How to help when your child is bullied
Every parent dreads the thought that his or her child is being bullied, but not every parent understands what to do or even how to reach out to a child to find out. First, argues Patricia Evans, author of “Victory Over Verbal Abuse: A Healing Guide to Renewing Your Spirit and Reclaiming Your Life,” you need to watch for the warning signs.
“What you need to do is observe your children,” Evans says. She advises that you watch your children for behavior that seems out of the ordinary: If they’re more depressed lately, if they don’t want to go to school or if they’re closing their Facebook page when you walk by, for example.
When you decide to broach the subject, do so gently. Evans suggested that parents talk “after dinner, [and] just bring it up. ‘Do you notice any kids at school being bullied? Has anybody ever tried to put you down or call you names at school? Is there anything like that going on?’ Bring it out in the open,” she says.
If you notice the taunting taking a turn for the worse, don’t just sit back and assume that kids will be kids. Evans recommends getting involved.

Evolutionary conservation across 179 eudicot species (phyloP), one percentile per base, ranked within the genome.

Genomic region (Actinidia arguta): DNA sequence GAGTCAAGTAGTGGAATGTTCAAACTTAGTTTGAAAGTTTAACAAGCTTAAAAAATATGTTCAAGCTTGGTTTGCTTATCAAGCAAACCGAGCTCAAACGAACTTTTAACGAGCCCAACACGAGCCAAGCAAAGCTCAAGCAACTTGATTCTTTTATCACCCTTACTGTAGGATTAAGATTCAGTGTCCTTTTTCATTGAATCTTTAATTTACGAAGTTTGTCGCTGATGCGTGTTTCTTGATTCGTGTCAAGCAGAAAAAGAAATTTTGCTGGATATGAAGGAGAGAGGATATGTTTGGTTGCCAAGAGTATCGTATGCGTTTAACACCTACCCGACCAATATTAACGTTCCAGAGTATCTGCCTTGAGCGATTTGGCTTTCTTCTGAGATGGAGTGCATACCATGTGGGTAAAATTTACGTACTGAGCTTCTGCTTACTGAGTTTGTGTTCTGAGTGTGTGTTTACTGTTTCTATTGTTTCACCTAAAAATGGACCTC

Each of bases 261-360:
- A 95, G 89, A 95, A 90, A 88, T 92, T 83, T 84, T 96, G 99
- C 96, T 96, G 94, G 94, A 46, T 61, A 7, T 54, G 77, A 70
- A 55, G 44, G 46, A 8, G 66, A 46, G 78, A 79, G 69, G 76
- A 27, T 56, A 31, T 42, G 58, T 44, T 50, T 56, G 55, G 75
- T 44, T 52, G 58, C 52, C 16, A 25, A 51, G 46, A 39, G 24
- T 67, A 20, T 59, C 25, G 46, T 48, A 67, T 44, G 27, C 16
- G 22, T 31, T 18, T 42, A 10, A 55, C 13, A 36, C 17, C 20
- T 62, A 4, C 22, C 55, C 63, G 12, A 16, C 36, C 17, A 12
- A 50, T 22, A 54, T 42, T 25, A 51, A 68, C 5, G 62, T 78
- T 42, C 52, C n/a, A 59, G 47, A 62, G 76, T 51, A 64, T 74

“Talk to teachers,” advises Evans. “Talk to the principal. [See if they can] have a ‘no bullying, zero tolerance for bullying at this school’ [policy]. You really have to have the administration involved and the kids have to be in student counseling. You can’t just shame them in front of the school.”
Your child might be embarrassed to learn you’re taking the issue up with the school, but there are ways to make sure he or she is protected. Evans recommends asking for confidentiality when doing so, and giving the following script to your child: “There are some children with problems at your school, so I am going to talk to people who can establish a plan to help stop the bullying.”
Evans also suggests that children know how to defend themselves — nonviolently —when facing a bully.
She says to tell your kids: “If someone says something mean to you, look them in the eye — you might even point your finger at them — [and say] ‘That’s what YOU say.’”
Kids, she adds, should also know where to turn for help. “[Have them] think of five people that they could go to if they were being bullied.”
A bully’s mind
For bullies to become bullies, they have most likely experienced bullying at home from an older sibling or even a parent.
“People who bully are very disconnected inside,” Evans says. “They don’t feel centered, they don’t feel OK and they don’t feel like they can make friends.”
The Internet and bullying
The advent of technology has led to a new kind of bullying: abuse over the Web, on sites like Facebook, MySpace and Twitter.
Evans advises kids to “keep your social media private” and “report abuse.”?And let your statuses do the talking: “Keep a statement on your Facebook page: When people talk about people behind their back, they are usually lying.”